“We have our hands full,” Garcia said, noting that Metro isn’t seeking federal funds for the University Line at this time.

Garcia said Poe’s encouragement left the door open to securing federal funds, although it might be years before Metro gets to the point of asking for them.

See here for more. The good news is Rep. Poe’s sensible, constituent-responsive approach, which will be at least somewhat of a counterbalance to Rep. John Culberson’s fanatical opposition. Rep. Poe’s point that if we don’t take the money that we are eligible for someone else will get it is welcome. The bad news is that the most critical part of the University Line is still under Culberson’s thumb. Barring a court-ordered redraw of the Congressional boundaries that puts Culberson on the outside or an upset win over him by a rail supporter, the basic dynamic hasn’t changed much. Given that we’re not likely to turn our attention to the University Line for at least a few years anyway, perhaps this will give fate a chance to intervene in some way we don’t see coming. In the meantime, it’s a small but positive development, and I’ll take those where I can get them.

Rep. Poe supports rail on Richmond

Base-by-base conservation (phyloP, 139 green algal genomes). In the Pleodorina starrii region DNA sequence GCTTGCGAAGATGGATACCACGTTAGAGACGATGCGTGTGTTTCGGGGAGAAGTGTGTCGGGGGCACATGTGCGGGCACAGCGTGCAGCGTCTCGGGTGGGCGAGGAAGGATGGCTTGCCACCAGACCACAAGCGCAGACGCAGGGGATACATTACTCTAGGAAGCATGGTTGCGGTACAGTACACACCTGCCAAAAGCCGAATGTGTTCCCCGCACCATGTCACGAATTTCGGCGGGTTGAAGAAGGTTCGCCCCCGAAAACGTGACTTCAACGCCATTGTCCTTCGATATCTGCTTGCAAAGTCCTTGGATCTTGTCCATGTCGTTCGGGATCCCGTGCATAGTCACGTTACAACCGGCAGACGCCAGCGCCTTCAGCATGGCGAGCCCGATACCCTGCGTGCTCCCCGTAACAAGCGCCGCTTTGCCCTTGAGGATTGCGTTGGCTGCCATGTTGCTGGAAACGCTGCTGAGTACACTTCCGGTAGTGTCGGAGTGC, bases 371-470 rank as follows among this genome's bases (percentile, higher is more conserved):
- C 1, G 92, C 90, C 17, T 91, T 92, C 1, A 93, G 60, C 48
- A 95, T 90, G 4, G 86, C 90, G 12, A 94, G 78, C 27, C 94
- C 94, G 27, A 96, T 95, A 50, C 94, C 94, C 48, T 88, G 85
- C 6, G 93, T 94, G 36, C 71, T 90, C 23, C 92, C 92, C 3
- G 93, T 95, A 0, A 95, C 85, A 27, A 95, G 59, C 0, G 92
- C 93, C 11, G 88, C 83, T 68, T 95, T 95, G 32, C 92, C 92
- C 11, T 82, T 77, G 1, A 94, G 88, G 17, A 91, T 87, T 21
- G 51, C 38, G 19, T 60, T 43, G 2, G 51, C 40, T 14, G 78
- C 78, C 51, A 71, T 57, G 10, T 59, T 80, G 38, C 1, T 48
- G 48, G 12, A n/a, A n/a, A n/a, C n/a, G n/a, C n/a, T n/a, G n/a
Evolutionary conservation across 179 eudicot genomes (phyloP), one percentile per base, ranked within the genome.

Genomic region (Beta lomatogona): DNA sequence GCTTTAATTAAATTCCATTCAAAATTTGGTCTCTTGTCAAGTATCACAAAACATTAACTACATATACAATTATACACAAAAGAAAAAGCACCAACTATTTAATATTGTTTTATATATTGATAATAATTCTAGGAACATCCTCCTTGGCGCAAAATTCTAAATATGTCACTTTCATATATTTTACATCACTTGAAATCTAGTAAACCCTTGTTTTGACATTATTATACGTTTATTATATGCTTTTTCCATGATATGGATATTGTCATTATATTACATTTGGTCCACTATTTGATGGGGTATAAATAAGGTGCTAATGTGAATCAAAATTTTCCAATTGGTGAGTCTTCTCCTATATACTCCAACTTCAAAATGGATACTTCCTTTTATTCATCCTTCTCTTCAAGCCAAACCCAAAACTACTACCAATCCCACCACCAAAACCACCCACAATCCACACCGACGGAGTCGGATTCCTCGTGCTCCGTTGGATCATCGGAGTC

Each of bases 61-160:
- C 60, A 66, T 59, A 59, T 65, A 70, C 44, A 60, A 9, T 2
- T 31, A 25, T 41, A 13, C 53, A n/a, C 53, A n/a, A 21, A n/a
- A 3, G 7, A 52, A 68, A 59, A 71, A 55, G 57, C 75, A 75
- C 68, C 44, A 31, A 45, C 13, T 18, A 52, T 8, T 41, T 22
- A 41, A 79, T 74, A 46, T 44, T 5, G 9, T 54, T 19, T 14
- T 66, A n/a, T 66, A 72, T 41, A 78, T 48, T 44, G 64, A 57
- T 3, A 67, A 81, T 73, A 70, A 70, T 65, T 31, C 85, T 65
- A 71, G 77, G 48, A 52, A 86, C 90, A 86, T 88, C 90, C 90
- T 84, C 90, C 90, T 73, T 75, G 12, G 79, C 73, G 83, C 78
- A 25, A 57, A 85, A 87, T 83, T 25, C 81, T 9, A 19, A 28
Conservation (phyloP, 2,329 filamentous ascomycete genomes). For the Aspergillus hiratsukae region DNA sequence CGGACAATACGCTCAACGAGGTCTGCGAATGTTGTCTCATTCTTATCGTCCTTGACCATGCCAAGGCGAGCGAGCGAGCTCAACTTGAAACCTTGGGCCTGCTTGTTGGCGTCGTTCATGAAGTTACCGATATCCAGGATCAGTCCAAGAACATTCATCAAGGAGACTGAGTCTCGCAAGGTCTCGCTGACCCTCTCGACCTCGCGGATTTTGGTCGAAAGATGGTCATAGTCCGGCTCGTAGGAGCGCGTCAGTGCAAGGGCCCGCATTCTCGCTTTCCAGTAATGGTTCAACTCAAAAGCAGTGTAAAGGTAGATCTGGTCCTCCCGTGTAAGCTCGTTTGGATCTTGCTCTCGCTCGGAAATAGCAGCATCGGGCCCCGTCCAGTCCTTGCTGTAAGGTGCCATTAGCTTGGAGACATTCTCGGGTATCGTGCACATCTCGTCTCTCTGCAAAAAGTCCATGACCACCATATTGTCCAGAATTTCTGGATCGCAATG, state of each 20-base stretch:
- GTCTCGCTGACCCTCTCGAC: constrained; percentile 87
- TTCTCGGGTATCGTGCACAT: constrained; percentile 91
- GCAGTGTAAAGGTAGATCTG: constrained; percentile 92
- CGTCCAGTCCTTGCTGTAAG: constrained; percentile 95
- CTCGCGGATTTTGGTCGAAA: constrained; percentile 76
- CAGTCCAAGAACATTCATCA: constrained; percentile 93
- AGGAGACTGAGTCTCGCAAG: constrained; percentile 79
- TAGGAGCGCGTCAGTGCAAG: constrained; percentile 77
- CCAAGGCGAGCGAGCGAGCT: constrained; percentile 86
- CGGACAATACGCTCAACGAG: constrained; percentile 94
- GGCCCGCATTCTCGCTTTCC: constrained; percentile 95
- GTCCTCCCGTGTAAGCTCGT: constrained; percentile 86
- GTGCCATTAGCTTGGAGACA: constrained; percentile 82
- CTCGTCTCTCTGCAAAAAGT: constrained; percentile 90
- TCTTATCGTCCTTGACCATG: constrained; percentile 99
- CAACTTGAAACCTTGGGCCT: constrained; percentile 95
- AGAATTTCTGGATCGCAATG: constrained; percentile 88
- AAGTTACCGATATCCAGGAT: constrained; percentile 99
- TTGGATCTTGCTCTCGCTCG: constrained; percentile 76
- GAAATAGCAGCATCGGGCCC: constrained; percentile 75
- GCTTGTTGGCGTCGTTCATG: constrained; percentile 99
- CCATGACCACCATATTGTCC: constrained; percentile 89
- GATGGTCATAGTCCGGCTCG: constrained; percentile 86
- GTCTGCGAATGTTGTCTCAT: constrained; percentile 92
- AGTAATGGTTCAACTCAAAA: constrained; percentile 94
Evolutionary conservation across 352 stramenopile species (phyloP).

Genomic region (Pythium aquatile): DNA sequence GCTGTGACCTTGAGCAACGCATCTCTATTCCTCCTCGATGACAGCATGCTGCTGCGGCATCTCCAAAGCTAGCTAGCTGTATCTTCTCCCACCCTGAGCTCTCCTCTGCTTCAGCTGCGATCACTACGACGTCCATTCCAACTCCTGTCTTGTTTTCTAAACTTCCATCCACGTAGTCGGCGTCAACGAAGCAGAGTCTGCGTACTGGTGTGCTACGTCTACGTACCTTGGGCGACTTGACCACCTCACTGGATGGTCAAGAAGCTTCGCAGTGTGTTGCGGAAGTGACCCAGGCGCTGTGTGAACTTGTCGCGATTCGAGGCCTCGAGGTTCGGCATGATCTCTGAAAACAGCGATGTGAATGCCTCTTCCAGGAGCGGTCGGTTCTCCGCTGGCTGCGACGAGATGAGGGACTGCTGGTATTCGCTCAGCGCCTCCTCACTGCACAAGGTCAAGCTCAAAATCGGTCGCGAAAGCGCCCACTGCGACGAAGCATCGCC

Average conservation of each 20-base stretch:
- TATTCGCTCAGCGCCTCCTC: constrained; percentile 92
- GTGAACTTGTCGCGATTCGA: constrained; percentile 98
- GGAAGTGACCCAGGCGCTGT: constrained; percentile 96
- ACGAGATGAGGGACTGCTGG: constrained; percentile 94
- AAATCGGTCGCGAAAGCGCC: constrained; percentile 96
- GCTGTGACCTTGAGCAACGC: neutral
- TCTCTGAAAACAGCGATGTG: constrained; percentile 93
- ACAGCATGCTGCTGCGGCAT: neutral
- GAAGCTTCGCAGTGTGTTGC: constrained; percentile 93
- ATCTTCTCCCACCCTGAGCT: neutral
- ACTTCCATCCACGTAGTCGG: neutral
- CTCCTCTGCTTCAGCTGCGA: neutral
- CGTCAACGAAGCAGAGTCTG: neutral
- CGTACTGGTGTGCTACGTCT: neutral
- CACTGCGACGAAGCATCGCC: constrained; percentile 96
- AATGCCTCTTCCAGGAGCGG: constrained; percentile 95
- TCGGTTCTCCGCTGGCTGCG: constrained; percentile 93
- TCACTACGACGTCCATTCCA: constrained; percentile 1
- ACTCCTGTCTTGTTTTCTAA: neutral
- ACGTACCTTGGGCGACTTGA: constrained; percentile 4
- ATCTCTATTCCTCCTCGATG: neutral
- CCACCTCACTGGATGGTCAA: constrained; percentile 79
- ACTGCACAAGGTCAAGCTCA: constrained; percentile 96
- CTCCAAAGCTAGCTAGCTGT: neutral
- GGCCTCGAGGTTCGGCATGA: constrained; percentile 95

He supports something, anyway, and that’s a step forward.

After seeking input from Houstonians, Congressman Ted Poe has spoken out in favor of building “something” in the University transit corridor. A statement outlining his position was released on Facebook yesterday:

“On Monday, I asked for your opinion on whether or not federal funds should be prohibited from helping to build the Richmond Rail in Houston. Over the past few days, my office has received dozens of phone calls, hundreds of emails and over one thousand Facebook comments on this issue. Many of you even took the time to speak to my staff in-person when they went door to door in the district to talk to those of you in the affected area. I thank you for all of your input on this issue. It’s simple: blocking federal funds from coming to Houston will not save any money. Instead, your money will be spent on building infrastructure in other cities. I look forward to working with Congressman Culberson, the Houston Congressional Delegation and METRO to find a solution that serves both the interests of our constituents and the City of Houston.”